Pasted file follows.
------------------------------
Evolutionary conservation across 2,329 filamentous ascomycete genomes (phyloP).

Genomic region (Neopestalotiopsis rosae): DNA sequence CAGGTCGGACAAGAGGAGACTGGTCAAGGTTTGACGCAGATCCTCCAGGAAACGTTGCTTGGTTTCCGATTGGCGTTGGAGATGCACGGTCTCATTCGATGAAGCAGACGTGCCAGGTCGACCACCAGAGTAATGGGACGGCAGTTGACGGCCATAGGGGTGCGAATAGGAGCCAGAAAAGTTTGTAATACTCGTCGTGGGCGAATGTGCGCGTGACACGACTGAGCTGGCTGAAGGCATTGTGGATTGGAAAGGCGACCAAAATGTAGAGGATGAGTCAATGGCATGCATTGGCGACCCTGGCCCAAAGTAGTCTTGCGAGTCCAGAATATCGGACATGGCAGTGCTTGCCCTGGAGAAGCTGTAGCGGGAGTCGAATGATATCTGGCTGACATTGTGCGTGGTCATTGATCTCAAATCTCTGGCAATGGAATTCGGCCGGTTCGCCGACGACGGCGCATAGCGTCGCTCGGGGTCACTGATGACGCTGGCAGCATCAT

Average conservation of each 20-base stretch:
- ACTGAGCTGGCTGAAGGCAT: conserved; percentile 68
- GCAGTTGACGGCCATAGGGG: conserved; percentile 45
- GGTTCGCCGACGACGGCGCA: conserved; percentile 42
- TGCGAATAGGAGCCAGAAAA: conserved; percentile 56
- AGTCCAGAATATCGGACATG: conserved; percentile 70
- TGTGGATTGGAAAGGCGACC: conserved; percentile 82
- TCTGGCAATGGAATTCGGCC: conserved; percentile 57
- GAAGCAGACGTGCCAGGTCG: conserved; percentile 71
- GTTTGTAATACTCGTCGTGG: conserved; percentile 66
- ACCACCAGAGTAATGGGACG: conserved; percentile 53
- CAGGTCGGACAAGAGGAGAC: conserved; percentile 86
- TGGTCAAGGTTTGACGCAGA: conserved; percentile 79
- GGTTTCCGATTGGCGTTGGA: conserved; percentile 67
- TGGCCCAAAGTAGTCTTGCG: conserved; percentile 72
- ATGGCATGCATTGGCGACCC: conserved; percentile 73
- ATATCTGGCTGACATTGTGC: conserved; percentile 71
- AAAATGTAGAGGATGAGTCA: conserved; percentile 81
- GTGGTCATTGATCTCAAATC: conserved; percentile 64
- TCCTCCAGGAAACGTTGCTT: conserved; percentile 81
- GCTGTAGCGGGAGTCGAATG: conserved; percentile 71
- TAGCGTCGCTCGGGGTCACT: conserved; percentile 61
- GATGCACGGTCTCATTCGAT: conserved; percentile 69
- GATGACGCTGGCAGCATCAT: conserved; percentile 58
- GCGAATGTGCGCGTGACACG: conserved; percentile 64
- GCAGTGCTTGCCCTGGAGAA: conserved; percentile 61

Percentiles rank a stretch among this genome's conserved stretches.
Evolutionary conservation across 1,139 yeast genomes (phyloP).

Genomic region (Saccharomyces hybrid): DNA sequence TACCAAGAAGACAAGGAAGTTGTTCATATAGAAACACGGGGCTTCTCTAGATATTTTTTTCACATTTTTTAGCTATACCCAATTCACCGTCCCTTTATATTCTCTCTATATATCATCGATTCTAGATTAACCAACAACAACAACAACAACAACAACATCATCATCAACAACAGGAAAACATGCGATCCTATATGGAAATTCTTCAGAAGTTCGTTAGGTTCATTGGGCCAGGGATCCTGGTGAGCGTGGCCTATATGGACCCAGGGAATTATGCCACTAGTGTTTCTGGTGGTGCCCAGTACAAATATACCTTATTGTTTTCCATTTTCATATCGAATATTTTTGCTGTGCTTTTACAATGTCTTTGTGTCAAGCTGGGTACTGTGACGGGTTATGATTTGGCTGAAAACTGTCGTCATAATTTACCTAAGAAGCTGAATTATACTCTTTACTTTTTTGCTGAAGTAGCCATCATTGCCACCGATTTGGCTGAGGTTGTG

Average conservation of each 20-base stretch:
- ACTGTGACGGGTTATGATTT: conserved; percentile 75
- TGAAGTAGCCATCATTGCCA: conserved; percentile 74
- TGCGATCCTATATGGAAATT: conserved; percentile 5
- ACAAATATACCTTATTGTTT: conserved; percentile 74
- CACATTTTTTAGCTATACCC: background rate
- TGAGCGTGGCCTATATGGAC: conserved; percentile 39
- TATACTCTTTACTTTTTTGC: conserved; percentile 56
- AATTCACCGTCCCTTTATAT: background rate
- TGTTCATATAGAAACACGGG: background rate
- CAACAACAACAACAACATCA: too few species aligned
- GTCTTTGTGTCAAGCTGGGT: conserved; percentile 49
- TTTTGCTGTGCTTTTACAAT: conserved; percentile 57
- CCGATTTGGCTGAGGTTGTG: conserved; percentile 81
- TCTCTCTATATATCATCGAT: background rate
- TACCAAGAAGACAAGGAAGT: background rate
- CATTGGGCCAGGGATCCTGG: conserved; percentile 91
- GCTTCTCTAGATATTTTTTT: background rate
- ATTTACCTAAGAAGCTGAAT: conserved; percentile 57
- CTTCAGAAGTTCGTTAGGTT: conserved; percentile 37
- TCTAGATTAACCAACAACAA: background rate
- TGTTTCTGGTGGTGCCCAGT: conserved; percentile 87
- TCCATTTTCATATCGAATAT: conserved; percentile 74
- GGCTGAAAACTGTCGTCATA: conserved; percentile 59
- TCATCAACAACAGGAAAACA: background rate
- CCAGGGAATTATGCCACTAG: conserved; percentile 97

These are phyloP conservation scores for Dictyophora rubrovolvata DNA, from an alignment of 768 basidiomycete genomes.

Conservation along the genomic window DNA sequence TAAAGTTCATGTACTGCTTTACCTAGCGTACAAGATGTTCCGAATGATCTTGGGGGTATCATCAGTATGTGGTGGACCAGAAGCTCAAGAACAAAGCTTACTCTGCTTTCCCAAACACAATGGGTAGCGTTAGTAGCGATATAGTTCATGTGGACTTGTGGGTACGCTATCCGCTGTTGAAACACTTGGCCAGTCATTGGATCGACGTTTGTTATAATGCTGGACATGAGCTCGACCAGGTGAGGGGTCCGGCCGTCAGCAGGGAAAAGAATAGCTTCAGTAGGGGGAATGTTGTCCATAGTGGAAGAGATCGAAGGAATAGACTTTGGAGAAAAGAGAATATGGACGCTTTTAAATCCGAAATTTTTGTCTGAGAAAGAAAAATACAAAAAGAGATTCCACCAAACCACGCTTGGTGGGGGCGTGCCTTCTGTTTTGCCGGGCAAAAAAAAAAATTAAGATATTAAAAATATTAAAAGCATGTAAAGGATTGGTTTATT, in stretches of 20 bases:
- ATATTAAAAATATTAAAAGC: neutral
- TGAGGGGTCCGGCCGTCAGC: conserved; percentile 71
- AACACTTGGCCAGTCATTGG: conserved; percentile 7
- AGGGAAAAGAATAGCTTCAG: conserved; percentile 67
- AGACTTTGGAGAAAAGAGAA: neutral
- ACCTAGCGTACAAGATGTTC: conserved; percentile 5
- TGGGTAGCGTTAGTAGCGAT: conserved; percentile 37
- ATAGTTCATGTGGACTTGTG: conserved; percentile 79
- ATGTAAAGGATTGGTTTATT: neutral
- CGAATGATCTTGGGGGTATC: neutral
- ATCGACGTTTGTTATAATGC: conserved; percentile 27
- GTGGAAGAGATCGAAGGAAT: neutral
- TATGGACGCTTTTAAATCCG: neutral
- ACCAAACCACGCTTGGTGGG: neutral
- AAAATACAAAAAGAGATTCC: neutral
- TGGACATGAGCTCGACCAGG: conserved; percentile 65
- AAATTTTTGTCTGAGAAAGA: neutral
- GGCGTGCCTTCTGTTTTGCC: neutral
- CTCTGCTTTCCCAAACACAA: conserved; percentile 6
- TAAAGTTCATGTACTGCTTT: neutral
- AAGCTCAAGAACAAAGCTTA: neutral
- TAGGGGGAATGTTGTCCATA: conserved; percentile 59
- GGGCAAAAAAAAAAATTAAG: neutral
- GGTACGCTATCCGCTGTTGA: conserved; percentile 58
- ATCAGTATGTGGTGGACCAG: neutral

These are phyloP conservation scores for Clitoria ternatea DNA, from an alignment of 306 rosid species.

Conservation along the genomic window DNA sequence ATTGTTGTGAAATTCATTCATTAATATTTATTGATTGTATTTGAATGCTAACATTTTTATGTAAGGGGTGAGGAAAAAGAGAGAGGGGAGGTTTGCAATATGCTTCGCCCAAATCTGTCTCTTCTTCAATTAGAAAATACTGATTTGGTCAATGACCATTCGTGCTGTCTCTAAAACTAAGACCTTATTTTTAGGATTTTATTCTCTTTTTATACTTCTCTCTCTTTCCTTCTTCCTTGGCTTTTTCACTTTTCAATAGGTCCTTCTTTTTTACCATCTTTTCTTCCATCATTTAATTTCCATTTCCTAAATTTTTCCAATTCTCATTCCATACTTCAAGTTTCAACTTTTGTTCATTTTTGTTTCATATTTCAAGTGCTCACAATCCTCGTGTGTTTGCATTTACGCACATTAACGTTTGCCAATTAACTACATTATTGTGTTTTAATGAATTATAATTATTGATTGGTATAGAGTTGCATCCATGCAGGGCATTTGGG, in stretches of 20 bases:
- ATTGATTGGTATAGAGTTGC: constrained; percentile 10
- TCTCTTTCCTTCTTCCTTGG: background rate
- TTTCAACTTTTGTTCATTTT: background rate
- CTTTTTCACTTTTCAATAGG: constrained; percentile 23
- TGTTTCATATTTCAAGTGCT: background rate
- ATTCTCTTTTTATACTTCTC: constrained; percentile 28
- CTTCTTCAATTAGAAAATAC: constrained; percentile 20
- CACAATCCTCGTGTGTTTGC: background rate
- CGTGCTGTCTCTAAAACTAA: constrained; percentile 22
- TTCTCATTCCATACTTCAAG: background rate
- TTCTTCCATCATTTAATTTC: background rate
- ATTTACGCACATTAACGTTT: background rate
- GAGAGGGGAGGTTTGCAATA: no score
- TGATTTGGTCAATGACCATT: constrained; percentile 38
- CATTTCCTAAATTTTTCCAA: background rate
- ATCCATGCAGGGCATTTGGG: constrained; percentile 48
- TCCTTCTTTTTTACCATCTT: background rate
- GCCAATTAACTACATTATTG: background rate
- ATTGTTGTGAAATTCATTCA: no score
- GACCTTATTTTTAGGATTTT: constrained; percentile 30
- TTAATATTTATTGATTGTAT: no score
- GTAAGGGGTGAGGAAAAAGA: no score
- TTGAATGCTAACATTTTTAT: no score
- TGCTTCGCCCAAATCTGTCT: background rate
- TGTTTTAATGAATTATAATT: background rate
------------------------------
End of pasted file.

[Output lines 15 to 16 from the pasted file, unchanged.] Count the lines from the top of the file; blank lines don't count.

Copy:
- TGGTCAAGGTTTGACGCAGA: conserved; percentile 79
- GGTTTCCGATTGGCGTTGGA: conserved; percentile 67